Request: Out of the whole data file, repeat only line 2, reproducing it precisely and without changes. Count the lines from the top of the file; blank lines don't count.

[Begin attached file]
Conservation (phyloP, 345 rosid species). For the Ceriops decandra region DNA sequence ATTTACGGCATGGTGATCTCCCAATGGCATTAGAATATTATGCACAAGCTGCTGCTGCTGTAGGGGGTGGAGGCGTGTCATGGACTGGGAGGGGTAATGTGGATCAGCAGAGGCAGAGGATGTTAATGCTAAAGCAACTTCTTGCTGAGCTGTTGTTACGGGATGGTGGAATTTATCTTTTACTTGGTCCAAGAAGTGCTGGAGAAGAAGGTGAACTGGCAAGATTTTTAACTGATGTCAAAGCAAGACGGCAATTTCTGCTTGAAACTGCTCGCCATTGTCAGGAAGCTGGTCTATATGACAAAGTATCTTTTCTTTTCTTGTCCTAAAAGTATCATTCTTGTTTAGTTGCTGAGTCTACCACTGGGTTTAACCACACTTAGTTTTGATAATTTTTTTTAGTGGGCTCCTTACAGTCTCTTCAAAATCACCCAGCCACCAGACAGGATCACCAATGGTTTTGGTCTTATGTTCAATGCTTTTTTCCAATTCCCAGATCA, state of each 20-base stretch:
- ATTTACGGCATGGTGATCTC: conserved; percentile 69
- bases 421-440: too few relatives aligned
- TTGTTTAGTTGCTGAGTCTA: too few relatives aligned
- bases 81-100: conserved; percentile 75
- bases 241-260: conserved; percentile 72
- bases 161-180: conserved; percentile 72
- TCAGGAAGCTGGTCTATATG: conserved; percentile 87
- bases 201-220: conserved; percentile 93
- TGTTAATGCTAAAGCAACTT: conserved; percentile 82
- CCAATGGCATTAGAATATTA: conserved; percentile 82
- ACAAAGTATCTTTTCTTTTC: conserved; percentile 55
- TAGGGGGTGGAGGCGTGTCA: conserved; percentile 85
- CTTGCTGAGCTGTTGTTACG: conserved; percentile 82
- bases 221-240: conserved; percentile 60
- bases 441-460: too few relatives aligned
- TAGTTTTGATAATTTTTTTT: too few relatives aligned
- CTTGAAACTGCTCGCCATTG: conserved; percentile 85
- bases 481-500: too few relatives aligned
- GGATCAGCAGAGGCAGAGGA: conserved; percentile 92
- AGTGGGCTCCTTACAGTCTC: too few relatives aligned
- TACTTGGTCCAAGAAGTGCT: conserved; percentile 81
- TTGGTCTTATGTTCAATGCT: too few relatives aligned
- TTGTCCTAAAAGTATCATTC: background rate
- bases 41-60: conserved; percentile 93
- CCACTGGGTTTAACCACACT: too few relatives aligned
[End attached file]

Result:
- ATTTACGGCATGGTGATCTC: conserved; percentile 69